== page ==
The Killing of Louisa (UQP 2018), a reimagined retelling of the true crime case of Louisa Collins, the last woman hanged in New South Wales in 1889, won the Emerging Author category in the 2017 Queensland Literary Awards for writer Janet Lee. This is a highly readable book, with simple language and short chapters, exactly befitting the distinctive voice of Louisa, from whom the story is told in the first person. Louisa is a woman of her time – educated to only a low level, married at a young age, and birthing 10 children over a relatively short period – and yet hers is a voice that reaches out beyond the 130 years since her death, and speaks to the reader of a life that is easily conjured despite it being vastly different from today.
The case of Louisa Collins is well-known, the details of her fate are officially recorded, and several previous books have described her life and the trials which came to end it. But it is testament to the author’s skill that despite knowing the outcome of the book before we begin, the narrative is nevertheless compelling and engaging. Louisa was born into a relatively poor family and was sent out to work as a domestic servant while still a teenager. Her marriage to her first husband, Charles Andrews, who was 15 years older, was arranged by her parents when she was only 18. She bore him nine children and they lived a hand-to-mouth existence, mostly scrabbling to get by on Charles’ income as a butcher and later as a carrier, while Louisa took in boarders and cared for their family. Two of their children died in infancy, as was common in those days. But it was the following series of events that caused people to take particular notice of Louisa: the illness and unexplained death of her husband, Charles; her hasty second marriage to boarder Michael Collins and the subsequent death of both him and their son John; the details surrounding Charles’ life insurance policy; and the box of Rough on Rats found in the house. Louisa was tried on four occasions for the murder of one or other of her husbands; on the fourth occasion, she was found guilty and sentenced to hang, partly due to the evidence given by her own 10-year-old (and only daughter), May.
With her conviction recorded, and her imminent death, Louisa tells the story of her life to the prison chaplain, and so reveals her early life and childhood, her family of origin, the circumstances of her first marriage and the births of her children, and the situation that led to her second marriage. These chapters of personal reflection are interspersed with clippings from newspapers and court documents which detail aspects of her life, the court proceedings or her time in gaol. The book is well-researched with a myriad of details about daily life of the time which feel authentic and natural.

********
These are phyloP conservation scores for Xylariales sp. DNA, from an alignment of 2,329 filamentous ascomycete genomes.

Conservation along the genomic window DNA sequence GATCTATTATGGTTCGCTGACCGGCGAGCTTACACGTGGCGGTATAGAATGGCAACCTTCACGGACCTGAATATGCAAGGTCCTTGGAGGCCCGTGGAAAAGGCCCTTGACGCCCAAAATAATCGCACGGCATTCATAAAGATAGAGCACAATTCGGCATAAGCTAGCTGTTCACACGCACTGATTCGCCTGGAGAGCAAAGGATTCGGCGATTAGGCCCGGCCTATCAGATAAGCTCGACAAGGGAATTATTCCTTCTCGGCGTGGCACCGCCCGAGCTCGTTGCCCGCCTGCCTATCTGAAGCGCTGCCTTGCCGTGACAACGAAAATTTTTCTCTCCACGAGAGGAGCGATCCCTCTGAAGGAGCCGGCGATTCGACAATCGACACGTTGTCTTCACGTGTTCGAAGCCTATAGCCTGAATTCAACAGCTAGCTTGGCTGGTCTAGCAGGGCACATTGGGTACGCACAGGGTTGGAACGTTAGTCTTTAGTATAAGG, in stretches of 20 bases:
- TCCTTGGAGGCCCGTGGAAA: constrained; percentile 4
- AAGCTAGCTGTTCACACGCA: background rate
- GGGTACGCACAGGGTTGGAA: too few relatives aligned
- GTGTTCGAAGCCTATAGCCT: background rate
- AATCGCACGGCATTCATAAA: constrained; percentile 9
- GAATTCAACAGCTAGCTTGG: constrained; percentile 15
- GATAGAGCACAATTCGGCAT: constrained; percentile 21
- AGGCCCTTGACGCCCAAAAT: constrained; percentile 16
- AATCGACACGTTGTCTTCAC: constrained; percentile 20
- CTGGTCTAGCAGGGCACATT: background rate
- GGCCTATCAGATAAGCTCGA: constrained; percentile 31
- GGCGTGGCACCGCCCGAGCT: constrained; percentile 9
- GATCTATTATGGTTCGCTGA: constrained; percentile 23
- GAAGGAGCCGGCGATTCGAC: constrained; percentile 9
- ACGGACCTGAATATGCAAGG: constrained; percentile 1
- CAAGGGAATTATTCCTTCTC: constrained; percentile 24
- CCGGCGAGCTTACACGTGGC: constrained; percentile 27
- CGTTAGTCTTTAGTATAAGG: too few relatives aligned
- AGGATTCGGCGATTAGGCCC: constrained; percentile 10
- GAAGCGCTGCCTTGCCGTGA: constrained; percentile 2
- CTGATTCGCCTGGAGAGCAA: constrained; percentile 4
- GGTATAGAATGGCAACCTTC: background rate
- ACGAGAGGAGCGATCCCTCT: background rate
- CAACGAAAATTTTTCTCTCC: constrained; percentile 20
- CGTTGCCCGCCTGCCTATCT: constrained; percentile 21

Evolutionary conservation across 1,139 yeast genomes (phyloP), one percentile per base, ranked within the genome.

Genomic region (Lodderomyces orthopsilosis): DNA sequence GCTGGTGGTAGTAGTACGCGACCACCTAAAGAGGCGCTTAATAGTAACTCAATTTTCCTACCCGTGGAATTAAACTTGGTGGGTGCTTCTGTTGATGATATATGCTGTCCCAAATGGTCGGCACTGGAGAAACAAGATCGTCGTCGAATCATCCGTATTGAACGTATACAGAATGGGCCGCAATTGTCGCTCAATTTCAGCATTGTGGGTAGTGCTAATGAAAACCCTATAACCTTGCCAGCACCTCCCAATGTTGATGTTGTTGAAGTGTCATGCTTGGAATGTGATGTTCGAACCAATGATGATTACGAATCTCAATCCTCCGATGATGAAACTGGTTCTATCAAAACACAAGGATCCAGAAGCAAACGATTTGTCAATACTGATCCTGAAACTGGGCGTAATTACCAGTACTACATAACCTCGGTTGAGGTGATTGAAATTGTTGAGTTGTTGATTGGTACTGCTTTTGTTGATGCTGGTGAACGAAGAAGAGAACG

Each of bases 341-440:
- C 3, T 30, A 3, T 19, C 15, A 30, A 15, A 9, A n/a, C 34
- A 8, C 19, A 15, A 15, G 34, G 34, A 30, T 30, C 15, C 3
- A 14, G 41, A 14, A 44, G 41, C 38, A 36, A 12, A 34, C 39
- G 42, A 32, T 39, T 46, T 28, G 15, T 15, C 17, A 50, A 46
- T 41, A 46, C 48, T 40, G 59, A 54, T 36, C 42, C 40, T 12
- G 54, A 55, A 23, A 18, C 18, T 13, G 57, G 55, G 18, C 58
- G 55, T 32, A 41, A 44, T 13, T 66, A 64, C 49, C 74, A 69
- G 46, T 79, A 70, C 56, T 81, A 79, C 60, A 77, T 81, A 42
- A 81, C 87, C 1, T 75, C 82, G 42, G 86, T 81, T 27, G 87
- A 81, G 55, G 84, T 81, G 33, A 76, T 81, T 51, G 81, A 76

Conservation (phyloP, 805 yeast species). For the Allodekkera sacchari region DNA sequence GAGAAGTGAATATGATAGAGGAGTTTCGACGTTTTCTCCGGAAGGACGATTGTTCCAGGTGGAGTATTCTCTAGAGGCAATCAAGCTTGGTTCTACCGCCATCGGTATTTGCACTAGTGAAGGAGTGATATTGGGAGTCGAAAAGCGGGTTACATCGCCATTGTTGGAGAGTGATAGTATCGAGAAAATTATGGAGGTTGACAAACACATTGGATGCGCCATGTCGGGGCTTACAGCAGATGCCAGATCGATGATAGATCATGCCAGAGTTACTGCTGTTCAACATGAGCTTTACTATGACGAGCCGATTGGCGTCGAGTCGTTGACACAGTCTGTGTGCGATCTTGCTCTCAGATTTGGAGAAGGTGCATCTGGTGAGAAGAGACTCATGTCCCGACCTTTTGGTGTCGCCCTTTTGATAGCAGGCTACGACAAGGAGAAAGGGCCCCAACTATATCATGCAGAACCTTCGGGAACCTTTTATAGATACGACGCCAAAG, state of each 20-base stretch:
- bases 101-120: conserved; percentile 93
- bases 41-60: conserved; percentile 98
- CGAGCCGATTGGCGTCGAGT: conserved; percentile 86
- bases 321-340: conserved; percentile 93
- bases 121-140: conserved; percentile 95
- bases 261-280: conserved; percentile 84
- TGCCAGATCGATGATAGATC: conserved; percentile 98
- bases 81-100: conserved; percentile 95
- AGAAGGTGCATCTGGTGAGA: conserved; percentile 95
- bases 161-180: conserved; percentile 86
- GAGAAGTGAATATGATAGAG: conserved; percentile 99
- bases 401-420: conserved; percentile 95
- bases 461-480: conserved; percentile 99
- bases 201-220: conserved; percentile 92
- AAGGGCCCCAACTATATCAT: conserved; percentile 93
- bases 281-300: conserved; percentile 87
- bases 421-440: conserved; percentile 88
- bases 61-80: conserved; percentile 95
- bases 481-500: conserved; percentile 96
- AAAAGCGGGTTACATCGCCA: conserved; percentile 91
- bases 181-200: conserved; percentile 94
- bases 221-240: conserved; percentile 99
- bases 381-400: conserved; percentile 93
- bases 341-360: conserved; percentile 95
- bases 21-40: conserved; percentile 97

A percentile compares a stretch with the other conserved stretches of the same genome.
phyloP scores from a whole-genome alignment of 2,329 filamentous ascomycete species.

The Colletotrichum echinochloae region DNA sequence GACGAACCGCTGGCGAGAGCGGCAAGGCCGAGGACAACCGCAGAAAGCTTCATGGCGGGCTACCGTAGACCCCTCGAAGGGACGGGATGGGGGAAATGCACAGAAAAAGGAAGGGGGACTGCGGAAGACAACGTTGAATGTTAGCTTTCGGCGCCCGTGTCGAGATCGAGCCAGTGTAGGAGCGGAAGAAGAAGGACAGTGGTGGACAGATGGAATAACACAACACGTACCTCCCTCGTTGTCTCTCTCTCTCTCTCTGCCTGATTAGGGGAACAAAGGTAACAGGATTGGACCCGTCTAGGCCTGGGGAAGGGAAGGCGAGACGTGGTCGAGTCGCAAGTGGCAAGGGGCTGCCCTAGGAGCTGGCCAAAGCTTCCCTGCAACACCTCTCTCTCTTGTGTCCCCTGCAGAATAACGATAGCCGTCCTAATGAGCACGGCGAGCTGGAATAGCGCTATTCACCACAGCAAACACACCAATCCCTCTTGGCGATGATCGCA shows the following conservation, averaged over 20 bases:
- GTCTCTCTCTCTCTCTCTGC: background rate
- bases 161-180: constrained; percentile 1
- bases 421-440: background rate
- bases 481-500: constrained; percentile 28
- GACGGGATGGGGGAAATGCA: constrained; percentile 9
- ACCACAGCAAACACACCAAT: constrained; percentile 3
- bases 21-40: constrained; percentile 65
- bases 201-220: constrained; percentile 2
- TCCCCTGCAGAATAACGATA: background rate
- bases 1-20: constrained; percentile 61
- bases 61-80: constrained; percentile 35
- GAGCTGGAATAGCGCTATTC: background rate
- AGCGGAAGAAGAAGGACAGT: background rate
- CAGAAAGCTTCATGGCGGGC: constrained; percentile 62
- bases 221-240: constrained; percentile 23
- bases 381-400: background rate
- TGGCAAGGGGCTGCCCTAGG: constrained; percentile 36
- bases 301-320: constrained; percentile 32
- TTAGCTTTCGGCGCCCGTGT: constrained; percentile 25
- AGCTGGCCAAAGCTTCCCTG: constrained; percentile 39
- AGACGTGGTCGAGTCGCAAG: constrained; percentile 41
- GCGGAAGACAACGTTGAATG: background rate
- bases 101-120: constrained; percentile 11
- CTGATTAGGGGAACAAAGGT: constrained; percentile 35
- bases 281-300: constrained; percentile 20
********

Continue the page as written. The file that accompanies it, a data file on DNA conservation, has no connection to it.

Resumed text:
Louisa’s voice is unsophisticated, humble and meek, as we would imagine for a woman of her station, someone who could not vote or own land or a business independently of her husband. And yet there is something powerful about her voice, something compelling about the way she tells us her story first-hand, as she relates the difficulties and hardships of her life, not in such a way as to garner sympathy, but simply presenting the facts as they stand. Of course, Louisa is long dead and who is to know what she really thought and felt, but Lee has done a thoughtful and considered job of imagining how it might have occurred. And we are kept guessing until the very end of the book as to whether Louisa will confess to the crimes in her last days, or whether she will die still protesting her innocence. Either way, Louisa Collins comes to life in this book – her personality and appearance and her relationships with others have been richly invoked – and by the end of the story, we feel we have come to know intimate details about her, and have witnessed one possible perspective of what might have happened and how and why certain events might have taken place.